Amazingly, it was not until the 1720's that anyone became aware of "unusual" features in the Carnac landscape. The first mention of the site was probably a passing comment made by A.F. Boureau-Deslandes in 1721. Back in 1475, the duke's tax assessors had visited the village of Maenec, but had reported nothing special (they no doubt had little interest in standing stones at the time). More surprisingly, the scholar Dubuisson-Aubenay was taken to Locmariaquer in 1636 to see the Roman remains but no one took him to Carnac, even though it was on his way to Lorient.

Saint Cornely, protector and imprecator

In the absence of ancient written records, we can only resort to the legend of Cornely, the local patron saint, who is said to have been chased by a Roman legion and to have turned his pursuers into stone when he reached the shore.

In such a legend, it is very difficult to distinguish what might be traces of ancient myths from misinterpretations of Pope Cornelius' biography. Pope Cornely as cattle protector on the façade of the Carnac church.

Pope Cornely as cattle protector on the façade of the Carnac church.

From "Antiquarianism" to "Celtomania"

The records became more frequent from the 1750's onwards and many different suggestions were made as to the origin of the stones (with the Romans figuring prominently in many of the explanations).

Among the most significant contributions were the following:

  • The comte de Caylus (1764) was the first person to suspect the great antiquity of the megaliths: "I would be loath to attribute these monuments to the ancient Gauls... The very fact that our ancient lore itself makes no mention of these stones ... implies such a remote antiquity that its very memory was [already] lost in Romantimes".
  • F. de Pommereul (1790) considered the megaliths as "religious monuments that we owe to the rough practices of our forebears the Celts" in an early expression of "celtomania" in the field of archaeology. From La Tour d'Auvergne (1792) and more particularly from Cambry (1805) onwards, the "celtic" interpretation was to prevail in archaeological thinking for almost three quarters of a century.

For lack of precise chronological data, the first "antiquarians" generally mixed up Egyptology, classical Antiquity and megalithism.

Field research

While some were speculating on the origins of the megaliths, others came to the area and recorded what they saw (which did not always prevent them from fantasising).

Among these observers, a few stand out, notably thanks to their publications.

  • Le chevalier de Fréminville author of Antiquités du Morbihan (1829),
  • Prosper Mérimée who served as general inspector of historical monuments, wrote his Notes de voyage (1835),
  • Gustave Flaubert and Maxime du Camp observed dryly "ce sont de grosses pierres" ("these are big stones", 1847),
  • Jorand, who left his lithographic prints (1823, published by Bottin in 1831),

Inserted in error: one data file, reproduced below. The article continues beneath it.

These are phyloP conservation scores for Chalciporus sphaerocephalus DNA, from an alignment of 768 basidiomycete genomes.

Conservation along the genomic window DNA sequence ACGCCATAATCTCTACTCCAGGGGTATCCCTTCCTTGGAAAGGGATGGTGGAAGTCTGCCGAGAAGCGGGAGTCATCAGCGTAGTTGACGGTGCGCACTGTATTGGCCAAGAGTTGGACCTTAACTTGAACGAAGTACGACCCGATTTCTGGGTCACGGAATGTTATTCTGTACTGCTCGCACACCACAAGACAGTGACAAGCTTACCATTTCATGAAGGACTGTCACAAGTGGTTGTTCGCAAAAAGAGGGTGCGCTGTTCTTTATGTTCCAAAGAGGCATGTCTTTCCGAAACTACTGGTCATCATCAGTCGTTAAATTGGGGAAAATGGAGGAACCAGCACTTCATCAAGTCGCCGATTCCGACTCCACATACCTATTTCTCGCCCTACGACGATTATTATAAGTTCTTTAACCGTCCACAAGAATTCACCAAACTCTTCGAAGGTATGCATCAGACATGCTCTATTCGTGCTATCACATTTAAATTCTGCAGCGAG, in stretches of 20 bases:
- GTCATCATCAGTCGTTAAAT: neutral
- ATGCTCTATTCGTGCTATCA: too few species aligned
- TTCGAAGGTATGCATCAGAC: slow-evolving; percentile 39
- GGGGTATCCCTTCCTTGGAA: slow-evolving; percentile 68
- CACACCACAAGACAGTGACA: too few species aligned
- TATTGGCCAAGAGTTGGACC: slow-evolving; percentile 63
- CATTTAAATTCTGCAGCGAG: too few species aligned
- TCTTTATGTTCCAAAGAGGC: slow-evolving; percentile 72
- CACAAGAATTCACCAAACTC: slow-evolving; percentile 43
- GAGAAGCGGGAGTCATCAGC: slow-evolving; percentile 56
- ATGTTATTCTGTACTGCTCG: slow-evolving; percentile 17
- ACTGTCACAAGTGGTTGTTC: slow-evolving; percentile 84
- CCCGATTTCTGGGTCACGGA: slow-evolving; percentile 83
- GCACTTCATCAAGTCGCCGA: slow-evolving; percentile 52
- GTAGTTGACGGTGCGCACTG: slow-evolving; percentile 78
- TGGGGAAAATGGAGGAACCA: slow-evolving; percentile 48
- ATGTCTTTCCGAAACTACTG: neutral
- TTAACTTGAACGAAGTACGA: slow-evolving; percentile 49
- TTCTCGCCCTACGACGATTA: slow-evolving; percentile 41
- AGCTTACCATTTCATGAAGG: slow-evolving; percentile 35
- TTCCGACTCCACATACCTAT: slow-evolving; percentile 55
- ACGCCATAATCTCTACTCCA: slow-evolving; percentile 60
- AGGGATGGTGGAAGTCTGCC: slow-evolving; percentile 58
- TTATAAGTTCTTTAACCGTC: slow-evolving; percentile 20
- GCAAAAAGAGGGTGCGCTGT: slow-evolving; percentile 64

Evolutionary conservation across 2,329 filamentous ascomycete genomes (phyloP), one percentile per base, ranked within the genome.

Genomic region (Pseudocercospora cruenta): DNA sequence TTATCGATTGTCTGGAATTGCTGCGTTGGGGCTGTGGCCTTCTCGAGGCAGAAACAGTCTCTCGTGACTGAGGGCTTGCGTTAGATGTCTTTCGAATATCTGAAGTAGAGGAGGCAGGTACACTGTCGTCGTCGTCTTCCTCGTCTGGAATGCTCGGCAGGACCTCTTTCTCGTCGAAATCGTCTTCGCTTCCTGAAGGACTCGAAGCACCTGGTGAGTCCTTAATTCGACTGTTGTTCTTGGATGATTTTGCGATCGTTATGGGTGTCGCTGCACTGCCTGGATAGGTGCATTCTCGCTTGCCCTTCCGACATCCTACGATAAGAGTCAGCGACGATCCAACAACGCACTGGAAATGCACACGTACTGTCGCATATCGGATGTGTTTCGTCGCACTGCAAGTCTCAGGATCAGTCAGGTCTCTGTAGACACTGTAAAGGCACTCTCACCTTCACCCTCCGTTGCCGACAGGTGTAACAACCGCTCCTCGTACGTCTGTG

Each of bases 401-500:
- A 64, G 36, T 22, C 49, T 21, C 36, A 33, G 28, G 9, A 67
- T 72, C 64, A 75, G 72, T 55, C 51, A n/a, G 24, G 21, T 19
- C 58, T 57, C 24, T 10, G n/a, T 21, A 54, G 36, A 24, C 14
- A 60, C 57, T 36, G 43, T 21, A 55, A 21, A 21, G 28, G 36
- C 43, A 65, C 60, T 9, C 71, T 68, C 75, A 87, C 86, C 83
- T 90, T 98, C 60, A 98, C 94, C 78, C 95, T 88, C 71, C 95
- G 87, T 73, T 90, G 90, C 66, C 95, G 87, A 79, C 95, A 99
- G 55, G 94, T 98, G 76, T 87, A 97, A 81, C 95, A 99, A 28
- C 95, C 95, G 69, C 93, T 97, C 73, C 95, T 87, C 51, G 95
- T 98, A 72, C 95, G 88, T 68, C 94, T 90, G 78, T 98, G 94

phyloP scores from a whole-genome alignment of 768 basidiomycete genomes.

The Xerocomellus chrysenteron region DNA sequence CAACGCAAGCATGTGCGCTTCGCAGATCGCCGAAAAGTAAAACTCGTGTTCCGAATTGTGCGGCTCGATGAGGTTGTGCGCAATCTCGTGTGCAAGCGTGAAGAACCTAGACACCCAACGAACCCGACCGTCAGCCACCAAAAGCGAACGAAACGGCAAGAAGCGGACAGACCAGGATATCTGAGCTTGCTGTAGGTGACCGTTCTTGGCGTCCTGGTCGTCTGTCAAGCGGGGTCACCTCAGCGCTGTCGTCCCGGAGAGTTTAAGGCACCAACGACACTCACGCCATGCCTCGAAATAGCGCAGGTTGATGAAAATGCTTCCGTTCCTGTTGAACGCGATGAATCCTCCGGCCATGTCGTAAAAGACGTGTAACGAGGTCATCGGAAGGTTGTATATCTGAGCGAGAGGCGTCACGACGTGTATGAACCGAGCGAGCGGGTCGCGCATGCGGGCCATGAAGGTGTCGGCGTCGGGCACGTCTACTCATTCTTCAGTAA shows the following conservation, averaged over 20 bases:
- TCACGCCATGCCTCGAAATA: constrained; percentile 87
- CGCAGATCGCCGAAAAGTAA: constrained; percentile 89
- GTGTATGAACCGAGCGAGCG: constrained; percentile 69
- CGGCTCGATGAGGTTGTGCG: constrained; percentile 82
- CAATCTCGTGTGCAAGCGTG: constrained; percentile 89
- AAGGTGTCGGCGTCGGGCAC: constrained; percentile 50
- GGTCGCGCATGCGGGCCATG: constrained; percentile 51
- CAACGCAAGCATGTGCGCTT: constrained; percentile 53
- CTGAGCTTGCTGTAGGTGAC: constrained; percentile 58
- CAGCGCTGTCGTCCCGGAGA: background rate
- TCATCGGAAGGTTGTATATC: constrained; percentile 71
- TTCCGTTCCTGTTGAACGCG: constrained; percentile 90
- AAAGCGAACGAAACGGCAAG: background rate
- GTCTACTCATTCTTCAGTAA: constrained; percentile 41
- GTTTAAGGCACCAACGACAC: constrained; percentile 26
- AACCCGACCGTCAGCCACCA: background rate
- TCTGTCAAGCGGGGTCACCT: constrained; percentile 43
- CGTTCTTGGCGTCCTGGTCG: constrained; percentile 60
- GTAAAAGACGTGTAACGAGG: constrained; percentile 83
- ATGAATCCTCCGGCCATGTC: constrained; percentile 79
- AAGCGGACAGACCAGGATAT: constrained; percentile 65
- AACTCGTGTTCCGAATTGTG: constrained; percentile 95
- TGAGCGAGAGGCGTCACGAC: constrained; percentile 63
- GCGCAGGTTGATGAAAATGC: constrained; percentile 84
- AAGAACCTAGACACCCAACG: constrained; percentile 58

• Murray Vicars who drew the first "layout" of the monuments of the area in 1832, and many more…

Meanwhile, the first archeological society, the Société polymathique du Morbihan was created in 1826 under the leadership of Canon Mahé. The society organised a series of major excavations in the 1850's and 1860's (the Saint-Michel and the Moustoir tumuli at Carnac, and the Kercado dolmen).

During the latter third of the 19th century, two Englishmen appeared on the scene and left their mark on archeological research at Carnac. They were:

  • William Lukis, assisted by Henry Dryden, who mapped out many of the monuments which had never been restored at the time and also excavated a number of monuments, such as the Mané-Kerioned dolmens.
  • James Miln, who excavated the Bosseno Roman villa, as well as the head of the Kermario alignments -an area largely modified by later settlements- together with a certain number of dolmens and funeral mounds.

The collections of J. Miln were donated to the town of Carnac after his death in 1881 and provided the starting point for what is now the Carnac museum.

Zacharie Le Rouzic was entrusted with the management of the museum. He was a young man from Carnac who was trained on the job by Miln. He was a leading figure in the field of megalithic studies for over fifty years, until his death in 1939.

As many of the menhirs had been knocked down or were used as supports for fences, restoration works were launched following State acquisitions in the 1880s. The first curator was Félix Gaillard, who worked methodically and cautiously. In 1884, he was followed by Daniel Beaupré, who used somewhat less caution. The task was then given to Le Rouzic (who deserves credit for having "marked" the stones that had been raised with a red cement dot).

Next slide
Previous slide

A ride amongst megaliths

Portrait of James Miln in front of the Carnac alignments 

Portrait of Zacharie Le Rouzic in his museum